Blade and shaft crack detection using torsional vibration measurements Part 3

Field application demonstrations

Research output: Contribution to journalReview article

12 Citations (Scopus)

Abstract

The primary goal of the this paper is to summarize field demonstrations of the feasibility of detecting changes in blade and shaft natural frequencies (such as those associated with a blade or shaft crack) on operating machinery using non-contact, non- intrusive measurement methods. Laboratory demonstration of feasibility and some special signal processing issues were addressed in Parts 1 and 2 [1, 2]. Part 3 primarily addresses the results of application of this non-intrusive torsional vibration sensing to: a large wind tunnel fan; a jet engine high-pressure disk; a hydro station turbine; and to a large coal- fired power plant induced-draft (ID) fan motors. During the operation of rotating equipment, torsional natural frequencies are excited by turbulence, friction, and other random forces. Laboratory testing was conducted to affirm the potential of this method for diagnostics and prognostics of blade and shafting systems. Field installation at the NASA Ames National Full-Scale Aerodynamic Facility (NFAC) reaffirmed the ability to detect both shaft and blade modes. Installation on a high-pressure (HP) disk in a jet engine test cell at General Electric Aircraft Engines demonstrated that the fundamental mode of the turbine blades was clearly visible during operation. Field installation at a hydro power station demonstrated that the first few shaft natural frequencies were visible, and correlated well with finite element results. Finally, field installation on the ID fan motors also showed the first few shaft torsional modes. These field tests have resulted in high confidence in the feasibility of the application of this technique for diagnosing and tracking shaft and blade cracks in operating machinery.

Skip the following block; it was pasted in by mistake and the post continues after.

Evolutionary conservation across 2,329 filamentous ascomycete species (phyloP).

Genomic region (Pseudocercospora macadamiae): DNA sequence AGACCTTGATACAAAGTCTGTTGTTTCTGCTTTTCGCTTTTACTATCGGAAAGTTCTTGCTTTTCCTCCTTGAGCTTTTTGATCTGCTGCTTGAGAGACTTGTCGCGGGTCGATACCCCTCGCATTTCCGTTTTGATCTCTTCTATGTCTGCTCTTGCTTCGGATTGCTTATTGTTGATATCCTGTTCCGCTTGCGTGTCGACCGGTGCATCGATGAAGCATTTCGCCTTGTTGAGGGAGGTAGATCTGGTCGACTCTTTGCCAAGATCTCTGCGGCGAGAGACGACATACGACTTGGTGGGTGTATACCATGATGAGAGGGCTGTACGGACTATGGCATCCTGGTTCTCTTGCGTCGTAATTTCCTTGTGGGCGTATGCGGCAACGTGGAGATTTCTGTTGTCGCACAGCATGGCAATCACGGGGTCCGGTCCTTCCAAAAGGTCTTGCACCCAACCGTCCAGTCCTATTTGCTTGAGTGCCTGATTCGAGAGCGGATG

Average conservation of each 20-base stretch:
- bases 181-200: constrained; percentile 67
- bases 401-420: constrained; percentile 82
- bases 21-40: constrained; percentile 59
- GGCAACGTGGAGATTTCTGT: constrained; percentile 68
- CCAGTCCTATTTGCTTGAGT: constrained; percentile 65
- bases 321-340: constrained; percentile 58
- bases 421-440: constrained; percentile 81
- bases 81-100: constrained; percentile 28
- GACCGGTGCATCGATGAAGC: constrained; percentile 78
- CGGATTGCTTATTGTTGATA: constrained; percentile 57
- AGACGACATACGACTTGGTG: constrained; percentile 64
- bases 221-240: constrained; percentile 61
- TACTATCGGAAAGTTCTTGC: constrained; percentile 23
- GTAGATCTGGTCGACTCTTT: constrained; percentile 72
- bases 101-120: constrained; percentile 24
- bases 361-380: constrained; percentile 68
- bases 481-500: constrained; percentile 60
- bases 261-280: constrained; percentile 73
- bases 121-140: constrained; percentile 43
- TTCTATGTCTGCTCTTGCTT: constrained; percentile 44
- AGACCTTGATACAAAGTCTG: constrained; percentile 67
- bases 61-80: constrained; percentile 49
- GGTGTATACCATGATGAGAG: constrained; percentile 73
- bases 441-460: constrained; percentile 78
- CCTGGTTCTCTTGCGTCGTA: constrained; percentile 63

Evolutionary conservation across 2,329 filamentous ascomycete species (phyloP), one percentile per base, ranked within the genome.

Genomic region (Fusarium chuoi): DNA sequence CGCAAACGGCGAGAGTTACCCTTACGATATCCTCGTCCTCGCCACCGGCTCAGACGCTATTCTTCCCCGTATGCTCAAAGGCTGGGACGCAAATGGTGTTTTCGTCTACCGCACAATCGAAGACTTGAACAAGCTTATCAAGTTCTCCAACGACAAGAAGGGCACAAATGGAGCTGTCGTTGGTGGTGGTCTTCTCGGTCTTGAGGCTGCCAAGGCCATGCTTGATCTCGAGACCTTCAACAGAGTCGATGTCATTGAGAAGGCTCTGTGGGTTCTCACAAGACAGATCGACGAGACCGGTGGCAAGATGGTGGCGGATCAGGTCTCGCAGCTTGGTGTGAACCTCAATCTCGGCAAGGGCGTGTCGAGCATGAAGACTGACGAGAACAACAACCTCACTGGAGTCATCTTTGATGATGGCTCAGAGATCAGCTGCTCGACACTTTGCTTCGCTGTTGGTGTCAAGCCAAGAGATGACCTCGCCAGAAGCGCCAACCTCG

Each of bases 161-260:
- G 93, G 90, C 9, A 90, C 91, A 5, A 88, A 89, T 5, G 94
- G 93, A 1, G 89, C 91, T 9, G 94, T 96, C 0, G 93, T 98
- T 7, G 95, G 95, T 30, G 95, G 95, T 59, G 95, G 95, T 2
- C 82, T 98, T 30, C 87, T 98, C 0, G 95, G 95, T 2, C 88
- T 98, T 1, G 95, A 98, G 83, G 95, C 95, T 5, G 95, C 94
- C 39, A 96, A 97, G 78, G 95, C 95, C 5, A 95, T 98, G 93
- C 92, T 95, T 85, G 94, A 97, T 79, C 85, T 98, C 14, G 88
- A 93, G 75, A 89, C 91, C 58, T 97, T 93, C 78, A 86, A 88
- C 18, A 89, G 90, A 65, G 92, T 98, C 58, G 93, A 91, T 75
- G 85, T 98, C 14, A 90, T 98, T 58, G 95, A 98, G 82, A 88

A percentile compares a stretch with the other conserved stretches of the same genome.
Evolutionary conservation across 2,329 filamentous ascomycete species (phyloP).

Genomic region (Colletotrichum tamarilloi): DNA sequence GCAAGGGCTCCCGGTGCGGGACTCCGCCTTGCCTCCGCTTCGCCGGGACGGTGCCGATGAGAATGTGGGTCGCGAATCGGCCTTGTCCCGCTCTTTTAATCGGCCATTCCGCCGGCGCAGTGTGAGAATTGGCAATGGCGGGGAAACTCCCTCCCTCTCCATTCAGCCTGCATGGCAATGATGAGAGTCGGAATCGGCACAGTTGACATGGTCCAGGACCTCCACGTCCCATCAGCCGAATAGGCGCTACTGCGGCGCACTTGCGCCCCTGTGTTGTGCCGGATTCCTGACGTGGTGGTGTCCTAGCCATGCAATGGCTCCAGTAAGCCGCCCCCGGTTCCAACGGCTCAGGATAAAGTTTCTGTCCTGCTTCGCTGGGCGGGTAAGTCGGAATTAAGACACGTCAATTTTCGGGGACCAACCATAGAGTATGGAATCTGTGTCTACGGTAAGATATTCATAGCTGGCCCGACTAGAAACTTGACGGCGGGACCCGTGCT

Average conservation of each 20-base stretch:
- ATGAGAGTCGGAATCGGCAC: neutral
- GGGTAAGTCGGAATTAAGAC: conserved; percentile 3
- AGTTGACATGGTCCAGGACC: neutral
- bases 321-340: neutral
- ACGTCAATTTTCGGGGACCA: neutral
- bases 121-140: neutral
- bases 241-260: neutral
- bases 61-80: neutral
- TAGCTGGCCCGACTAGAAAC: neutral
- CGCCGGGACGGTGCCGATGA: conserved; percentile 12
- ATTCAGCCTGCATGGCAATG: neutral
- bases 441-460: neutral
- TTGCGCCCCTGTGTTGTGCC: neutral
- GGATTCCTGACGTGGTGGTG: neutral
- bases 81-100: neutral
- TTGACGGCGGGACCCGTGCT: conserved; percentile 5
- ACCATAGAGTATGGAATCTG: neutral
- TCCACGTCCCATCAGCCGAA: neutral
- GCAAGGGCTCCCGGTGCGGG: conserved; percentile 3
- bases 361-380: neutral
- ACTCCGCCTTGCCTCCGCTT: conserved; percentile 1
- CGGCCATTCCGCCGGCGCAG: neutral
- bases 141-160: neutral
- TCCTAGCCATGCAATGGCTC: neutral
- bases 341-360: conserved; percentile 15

Original languageEnglish (US)
Pages (from-to)16-23
Number of pages8
JournalNoise and Vibration Worldwide
Volume32
Issue number11
DOIs
StatePublished - Dec 1 2001

Fingerprint

Crack detection
torsional vibration
vibration measurement
Vibration measurement
blades
Demonstrations
cracks
Fans
Natural frequencies
Jet engines
installing
fans
Machinery
jet engines
resonant frequencies
draft
Turbines
machinery
Cracks
Aircraft engines

All Science Journal Classification (ASJC) codes

  • Materials Science(all)
  • Condensed Matter Physics
  • Mechanics of Materials
  • Acoustics and Ultrasonics
  • Mechanical Engineering

Cite this

@article{7a81acec09ab48418f1c928821d34bfc,
title = "Blade and shaft crack detection using torsional vibration measurements Part 3: Field application demonstrations",
abstract = "The primary goal of the this paper is to summarize field demonstrations of the feasibility of detecting changes in blade and shaft natural frequencies (such as those associated with a blade or shaft crack) on operating machinery using non-contact, non- intrusive measurement methods. Laboratory demonstration of feasibility and some special signal processing issues were addressed in Parts 1 and 2 [1, 2]. Part 3 primarily addresses the results of application of this non-intrusive torsional vibration sensing to: a large wind tunnel fan; a jet engine high-pressure disk; a hydro station turbine; and to a large coal- fired power plant induced-draft (ID) fan motors. During the operation of rotating equipment, torsional natural frequencies are excited by turbulence, friction, and other random forces. Laboratory testing was conducted to affirm the potential of this method for diagnostics and prognostics of blade and shafting systems. Field installation at the NASA Ames National Full-Scale Aerodynamic Facility (NFAC) reaffirmed the ability to detect both shaft and blade modes. Installation on a high-pressure (HP) disk in a jet engine test cell at General Electric Aircraft Engines demonstrated that the fundamental mode of the turbine blades was clearly visible during operation. Field installation at a hydro power station demonstrated that the first few shaft natural frequencies were visible, and correlated well with finite element results. Finally, field installation on the ID fan motors also showed the first few shaft torsional modes. These field tests have resulted in high confidence in the feasibility of the application of this technique for diagnosing and tracking shaft and blade cracks in operating machinery.",
author = "Ken Maynard and Trethewey, {Martin Wesley}",
year = "2001",
month = "12",
day = "1",